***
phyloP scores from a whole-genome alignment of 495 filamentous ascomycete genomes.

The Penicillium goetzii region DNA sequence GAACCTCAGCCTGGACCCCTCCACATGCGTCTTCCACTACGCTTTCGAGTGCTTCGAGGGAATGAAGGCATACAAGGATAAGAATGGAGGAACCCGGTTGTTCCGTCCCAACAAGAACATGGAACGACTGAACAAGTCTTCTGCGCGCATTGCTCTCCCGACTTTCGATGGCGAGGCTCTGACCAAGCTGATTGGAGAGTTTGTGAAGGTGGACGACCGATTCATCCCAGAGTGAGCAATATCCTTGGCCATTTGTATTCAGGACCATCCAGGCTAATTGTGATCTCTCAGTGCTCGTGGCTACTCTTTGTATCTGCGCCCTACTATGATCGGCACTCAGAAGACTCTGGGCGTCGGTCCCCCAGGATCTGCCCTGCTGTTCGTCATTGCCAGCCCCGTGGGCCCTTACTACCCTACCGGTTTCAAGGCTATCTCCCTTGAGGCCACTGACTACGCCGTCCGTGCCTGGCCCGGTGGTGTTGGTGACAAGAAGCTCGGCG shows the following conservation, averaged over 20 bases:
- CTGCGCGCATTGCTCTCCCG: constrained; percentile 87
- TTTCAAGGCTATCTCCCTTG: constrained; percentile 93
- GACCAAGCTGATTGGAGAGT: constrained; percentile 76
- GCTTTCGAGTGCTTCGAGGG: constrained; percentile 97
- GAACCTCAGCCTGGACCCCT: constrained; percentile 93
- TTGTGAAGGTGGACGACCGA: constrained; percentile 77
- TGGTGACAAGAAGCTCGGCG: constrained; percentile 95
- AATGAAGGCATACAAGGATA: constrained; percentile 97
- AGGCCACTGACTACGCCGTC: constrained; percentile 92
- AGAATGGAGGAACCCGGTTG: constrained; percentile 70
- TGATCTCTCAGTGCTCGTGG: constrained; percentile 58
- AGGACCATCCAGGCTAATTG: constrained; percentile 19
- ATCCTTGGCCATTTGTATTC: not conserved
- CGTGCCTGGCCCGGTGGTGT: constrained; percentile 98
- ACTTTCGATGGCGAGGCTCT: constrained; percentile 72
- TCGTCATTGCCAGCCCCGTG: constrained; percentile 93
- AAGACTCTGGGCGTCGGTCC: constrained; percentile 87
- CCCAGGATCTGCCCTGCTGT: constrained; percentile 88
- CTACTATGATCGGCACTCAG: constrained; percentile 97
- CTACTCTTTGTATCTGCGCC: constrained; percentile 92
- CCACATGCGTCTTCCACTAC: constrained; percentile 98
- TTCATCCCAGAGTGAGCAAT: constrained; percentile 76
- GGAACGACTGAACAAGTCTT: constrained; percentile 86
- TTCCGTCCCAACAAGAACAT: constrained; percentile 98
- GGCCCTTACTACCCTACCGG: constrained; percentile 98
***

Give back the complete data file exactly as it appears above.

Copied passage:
phyloP scores from a whole-genome alignment of 495 filamentous ascomycete genomes.

The Penicillium goetzii region DNA sequence GAACCTCAGCCTGGACCCCTCCACATGCGTCTTCCACTACGCTTTCGAGTGCTTCGAGGGAATGAAGGCATACAAGGATAAGAATGGAGGAACCCGGTTGTTCCGTCCCAACAAGAACATGGAACGACTGAACAAGTCTTCTGCGCGCATTGCTCTCCCGACTTTCGATGGCGAGGCTCTGACCAAGCTGATTGGAGAGTTTGTGAAGGTGGACGACCGATTCATCCCAGAGTGAGCAATATCCTTGGCCATTTGTATTCAGGACCATCCAGGCTAATTGTGATCTCTCAGTGCTCGTGGCTACTCTTTGTATCTGCGCCCTACTATGATCGGCACTCAGAAGACTCTGGGCGTCGGTCCCCCAGGATCTGCCCTGCTGTTCGTCATTGCCAGCCCCGTGGGCCCTTACTACCCTACCGGTTTCAAGGCTATCTCCCTTGAGGCCACTGACTACGCCGTCCGTGCCTGGCCCGGTGGTGTTGGTGACAAGAAGCTCGGCG shows the following conservation, averaged over 20 bases:
- CTGCGCGCATTGCTCTCCCG: constrained; percentile 87
- TTTCAAGGCTATCTCCCTTG: constrained; percentile 93
- GACCAAGCTGATTGGAGAGT: constrained; percentile 76
- GCTTTCGAGTGCTTCGAGGG: constrained; percentile 97
- GAACCTCAGCCTGGACCCCT: constrained; percentile 93
- TTGTGAAGGTGGACGACCGA: constrained; percentile 77
- TGGTGACAAGAAGCTCGGCG: constrained; percentile 95
- AATGAAGGCATACAAGGATA: constrained; percentile 97
- AGGCCACTGACTACGCCGTC: constrained; percentile 92
- AGAATGGAGGAACCCGGTTG: constrained; percentile 70
- TGATCTCTCAGTGCTCGTGG: constrained; percentile 58
- AGGACCATCCAGGCTAATTG: constrained; percentile 19
- ATCCTTGGCCATTTGTATTC: not conserved
- CGTGCCTGGCCCGGTGGTGT: constrained; percentile 98
- ACTTTCGATGGCGAGGCTCT: constrained; percentile 72
- TCGTCATTGCCAGCCCCGTG: constrained; percentile 93
- AAGACTCTGGGCGTCGGTCC: constrained; percentile 87
- CCCAGGATCTGCCCTGCTGT: constrained; percentile 88
- CTACTATGATCGGCACTCAG: constrained; percentile 97
- CTACTCTTTGTATCTGCGCC: constrained; percentile 92
- CCACATGCGTCTTCCACTAC: constrained; percentile 98
- TTCATCCCAGAGTGAGCAAT: constrained; percentile 76
- GGAACGACTGAACAAGTCTT: constrained; percentile 86
- TTCCGTCCCAACAAGAACAT: constrained; percentile 98
- GGCCCTTACTACCCTACCGG: constrained; percentile 98